Step 1: Outline your business objectives, strategies and tactics

Start by writing down your overarching business objectives. Why does your company (and your company’s web presence) exist? What ultimately drives you?

Of course, generating revenue and profits should be a given, but you should also think about what you’re ultimately aiming to provide for your customers. Perhaps you want to make a particular activity or hobby more accessible for your audience? Maybe you’re hoping to help your customers complete certain tasks more efficiently?

Next, work out the strategies you have in place to support each of your objectives. If you’re an e-commerce retailer, your primary objective is to generate sales for your business – so your strategies for achieving that objective might include:

  • providing search tools to help users find what they want to buy
  • providing detailed product information to convert customers
  • encouraging repeat orders with loyalty offers


Step 2: Decide which metrics you’ll need to track

Now you’ve tied down the aims of your business, work out which metrics will directly indicate progress towards (or away from) those aims. (These are referred to as ‘key performance indicators’ or ‘KPIs’.)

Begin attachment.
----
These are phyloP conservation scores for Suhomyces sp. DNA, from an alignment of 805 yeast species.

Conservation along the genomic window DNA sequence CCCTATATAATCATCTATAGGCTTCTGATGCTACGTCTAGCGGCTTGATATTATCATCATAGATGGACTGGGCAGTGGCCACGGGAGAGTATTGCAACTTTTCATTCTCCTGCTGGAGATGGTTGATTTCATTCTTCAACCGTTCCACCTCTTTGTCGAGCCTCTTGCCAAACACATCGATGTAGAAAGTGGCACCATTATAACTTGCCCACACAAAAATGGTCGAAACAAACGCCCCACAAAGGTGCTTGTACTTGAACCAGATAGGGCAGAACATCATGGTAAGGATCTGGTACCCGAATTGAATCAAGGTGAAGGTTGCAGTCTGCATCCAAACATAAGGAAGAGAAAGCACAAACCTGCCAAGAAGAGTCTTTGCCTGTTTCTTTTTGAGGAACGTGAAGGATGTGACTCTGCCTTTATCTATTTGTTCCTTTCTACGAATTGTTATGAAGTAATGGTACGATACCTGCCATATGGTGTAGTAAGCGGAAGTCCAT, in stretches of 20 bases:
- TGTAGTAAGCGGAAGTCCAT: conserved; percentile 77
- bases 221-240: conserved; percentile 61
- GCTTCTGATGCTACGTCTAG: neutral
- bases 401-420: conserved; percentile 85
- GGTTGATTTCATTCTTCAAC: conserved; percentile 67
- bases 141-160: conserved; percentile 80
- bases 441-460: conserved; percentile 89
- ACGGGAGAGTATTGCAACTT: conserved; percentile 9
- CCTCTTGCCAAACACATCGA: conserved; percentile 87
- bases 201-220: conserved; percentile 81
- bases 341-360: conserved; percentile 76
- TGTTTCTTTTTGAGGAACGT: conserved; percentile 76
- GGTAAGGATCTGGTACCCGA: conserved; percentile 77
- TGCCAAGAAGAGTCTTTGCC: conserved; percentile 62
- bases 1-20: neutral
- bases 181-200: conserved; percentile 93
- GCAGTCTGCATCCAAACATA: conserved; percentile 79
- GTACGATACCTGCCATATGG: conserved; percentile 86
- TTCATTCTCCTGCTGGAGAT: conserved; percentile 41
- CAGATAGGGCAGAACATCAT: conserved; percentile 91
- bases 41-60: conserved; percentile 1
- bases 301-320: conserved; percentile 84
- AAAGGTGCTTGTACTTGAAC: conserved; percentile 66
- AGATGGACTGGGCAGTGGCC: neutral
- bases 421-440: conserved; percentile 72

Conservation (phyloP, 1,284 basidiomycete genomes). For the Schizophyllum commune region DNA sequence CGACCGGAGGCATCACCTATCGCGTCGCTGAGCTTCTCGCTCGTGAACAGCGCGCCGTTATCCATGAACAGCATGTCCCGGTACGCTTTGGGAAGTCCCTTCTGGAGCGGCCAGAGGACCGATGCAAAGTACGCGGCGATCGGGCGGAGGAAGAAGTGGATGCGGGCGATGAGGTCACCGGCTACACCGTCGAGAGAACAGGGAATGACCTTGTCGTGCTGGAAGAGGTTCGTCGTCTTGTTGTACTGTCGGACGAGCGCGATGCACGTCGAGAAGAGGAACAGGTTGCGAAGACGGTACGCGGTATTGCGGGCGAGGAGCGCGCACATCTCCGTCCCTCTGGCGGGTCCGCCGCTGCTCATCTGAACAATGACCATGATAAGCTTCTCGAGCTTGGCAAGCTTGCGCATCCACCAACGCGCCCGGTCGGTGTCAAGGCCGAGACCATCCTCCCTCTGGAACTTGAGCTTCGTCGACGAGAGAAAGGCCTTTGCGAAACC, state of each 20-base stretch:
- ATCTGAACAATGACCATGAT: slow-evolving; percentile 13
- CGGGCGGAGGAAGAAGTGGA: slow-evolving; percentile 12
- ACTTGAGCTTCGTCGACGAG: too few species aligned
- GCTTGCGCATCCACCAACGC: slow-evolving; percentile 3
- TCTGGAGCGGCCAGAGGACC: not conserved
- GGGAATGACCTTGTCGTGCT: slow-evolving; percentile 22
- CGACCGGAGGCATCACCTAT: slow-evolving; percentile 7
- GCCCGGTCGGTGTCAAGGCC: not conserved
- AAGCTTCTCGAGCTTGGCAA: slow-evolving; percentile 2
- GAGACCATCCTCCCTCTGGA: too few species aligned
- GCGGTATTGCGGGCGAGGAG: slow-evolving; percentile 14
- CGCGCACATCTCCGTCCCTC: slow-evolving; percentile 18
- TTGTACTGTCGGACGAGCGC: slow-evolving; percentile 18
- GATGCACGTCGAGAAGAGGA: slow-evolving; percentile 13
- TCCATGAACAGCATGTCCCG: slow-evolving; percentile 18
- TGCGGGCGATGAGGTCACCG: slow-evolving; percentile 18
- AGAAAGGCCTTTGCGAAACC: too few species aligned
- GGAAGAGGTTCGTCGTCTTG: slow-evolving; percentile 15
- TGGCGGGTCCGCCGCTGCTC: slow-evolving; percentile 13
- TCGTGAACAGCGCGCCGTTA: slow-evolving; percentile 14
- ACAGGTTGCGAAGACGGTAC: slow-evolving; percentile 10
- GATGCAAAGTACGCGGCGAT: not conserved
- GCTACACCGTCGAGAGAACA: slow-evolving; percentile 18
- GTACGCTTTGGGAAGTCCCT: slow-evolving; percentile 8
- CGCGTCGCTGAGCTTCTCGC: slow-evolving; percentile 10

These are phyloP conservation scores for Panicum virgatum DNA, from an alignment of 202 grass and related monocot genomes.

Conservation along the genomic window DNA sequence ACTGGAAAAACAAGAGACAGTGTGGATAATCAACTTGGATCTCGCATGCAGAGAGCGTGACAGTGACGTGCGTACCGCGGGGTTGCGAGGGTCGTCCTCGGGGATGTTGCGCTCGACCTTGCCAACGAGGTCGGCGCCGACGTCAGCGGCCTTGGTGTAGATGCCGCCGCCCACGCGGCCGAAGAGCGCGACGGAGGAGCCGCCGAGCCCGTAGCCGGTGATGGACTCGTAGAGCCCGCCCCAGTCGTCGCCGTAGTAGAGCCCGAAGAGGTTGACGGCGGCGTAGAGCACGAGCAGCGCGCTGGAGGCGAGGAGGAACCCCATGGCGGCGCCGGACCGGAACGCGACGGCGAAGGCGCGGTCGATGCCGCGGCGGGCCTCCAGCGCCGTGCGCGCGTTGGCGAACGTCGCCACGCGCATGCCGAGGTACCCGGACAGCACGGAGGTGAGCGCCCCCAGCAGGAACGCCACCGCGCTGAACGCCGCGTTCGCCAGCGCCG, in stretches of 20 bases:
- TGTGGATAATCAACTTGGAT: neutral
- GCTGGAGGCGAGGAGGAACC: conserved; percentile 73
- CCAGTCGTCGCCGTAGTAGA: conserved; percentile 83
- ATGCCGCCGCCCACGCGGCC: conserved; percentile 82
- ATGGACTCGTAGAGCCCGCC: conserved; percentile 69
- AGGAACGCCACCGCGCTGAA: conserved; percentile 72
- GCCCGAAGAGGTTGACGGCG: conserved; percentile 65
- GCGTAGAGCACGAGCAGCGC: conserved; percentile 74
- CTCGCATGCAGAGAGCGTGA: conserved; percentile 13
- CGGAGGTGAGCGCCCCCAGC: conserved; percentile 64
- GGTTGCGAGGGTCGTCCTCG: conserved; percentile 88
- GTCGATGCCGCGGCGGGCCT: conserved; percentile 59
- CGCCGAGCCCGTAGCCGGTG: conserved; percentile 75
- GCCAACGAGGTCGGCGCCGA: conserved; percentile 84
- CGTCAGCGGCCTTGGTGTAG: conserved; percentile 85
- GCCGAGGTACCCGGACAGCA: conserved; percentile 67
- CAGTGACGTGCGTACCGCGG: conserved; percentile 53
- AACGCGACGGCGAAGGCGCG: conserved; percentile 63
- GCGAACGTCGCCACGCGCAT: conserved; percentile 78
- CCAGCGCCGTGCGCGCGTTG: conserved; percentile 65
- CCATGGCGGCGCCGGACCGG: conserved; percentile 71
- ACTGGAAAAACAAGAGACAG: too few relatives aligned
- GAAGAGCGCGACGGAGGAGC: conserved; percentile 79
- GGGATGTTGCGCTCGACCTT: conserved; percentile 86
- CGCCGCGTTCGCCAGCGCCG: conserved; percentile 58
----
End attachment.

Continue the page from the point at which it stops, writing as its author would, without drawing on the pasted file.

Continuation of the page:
Conversion rate and revenue are common KPIs for most e-commerce sales objectives. If you’re looking specifically to increase repeat orders from existing customers, you might choose to focus on the percentage of customers who logged into their account to purchase from you.

You’ll also need to work out how you want to segment your data. Segmentation allows you to identify trends, helping you pinpoint issues and/or approaches that are working.

All businesses should be segmenting their data by time period, so that any seasonal trends can be understood and documented. If your strategy is to increase new visits, segmenting by traffic source lets you see which acquisition channels are doing well and which ones need more attention.

Finally, you need to set realistic, achievable numeric targets for each of your KPIs, so that anyone can see at a glance whether a particular strategy is succeeding or failing. These targets should be set using the expectations of your senior management; alternatively, you can use previous site performance or third-party benchmarks.